An impaired immune system, age, obesity and underlying medical issues are the well-known risk factors for becoming seriously ill with COVID-19.
Genetics, too, play a role, helping to explain why some young and otherwise healthy individuals will have a severe reaction and most others don’t. Variants on one region of the human chromosome are behind the increased risk.
But why do some people have the variant and others don’t? Blame the Neanderthals of southern Europe.
Related genetic variants were previously linked to Neanderthals, so researchers sought to determine if the COVID variant did, too. Collaborating geneticists in Japan, Germany and Sweden traced the variant back 60,000 years to a time when modern day humans and Neanderthals co-existed and interbred.
In a paper published online by Nature, they reported that DNA recovered from a Neanderthal from southern Europe was found to have the variant. Two Neanderthals from Siberia and a Denisovan, another human species that ranged across Asia, did not.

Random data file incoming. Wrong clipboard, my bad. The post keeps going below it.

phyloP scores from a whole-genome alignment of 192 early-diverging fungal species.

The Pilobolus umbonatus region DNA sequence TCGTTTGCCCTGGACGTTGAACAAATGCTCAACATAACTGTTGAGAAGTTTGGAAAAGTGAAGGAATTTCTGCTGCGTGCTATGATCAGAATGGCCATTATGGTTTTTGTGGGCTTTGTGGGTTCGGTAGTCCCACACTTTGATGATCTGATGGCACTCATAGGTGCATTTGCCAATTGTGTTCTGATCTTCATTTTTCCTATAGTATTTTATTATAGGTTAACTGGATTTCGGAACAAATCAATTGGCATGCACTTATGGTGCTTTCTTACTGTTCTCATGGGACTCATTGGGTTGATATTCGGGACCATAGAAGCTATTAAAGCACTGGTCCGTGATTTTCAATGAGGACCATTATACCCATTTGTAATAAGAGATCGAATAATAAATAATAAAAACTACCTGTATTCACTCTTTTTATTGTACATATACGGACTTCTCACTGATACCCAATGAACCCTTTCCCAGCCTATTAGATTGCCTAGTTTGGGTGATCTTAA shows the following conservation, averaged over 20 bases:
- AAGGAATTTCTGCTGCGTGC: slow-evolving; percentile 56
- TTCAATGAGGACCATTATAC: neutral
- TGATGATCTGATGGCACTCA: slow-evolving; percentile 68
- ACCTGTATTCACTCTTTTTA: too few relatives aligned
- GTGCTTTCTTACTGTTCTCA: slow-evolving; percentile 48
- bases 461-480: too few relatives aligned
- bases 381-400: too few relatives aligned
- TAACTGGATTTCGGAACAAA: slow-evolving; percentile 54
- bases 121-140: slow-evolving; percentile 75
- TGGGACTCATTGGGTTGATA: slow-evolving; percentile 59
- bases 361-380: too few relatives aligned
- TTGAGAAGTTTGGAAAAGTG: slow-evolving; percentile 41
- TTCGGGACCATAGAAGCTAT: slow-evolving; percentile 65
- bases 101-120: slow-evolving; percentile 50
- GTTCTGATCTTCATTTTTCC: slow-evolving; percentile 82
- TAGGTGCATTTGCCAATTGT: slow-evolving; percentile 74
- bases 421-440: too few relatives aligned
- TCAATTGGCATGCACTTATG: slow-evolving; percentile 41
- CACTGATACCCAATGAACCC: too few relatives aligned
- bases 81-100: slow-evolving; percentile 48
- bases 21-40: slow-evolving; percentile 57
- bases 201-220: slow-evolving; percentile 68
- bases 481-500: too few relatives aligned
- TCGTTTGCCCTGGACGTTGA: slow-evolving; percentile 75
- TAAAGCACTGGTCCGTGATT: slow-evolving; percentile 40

“It is striking that the genetic heritage from Neanderthals has such tragic consequences during the current pandemic,” said Svante Pääbo, who leads the Human Evolutionary Genomics Unit at the Okinawa Institute of Science and Technology Graduate University. Those carrying the variant have up to three times the risk of requiring mechanical ventilation.
Hugo Zeberg, first author of the paper and a researcher at the Max Planck Institute for Evolutionary Anthropology and Karolinska Institutet said, “Obviously, factors such as your age and other diseases you may have also affect how severely you are affected by the virus. But among genetic factors, this is the strongest one.”
Why this gene region is associated with a higher risk of a severe COVID reaction isn’t known. “This is something that we and others are now investigating as quickly as possible,” said Pääbo, in an account published on SciTechDaily.com.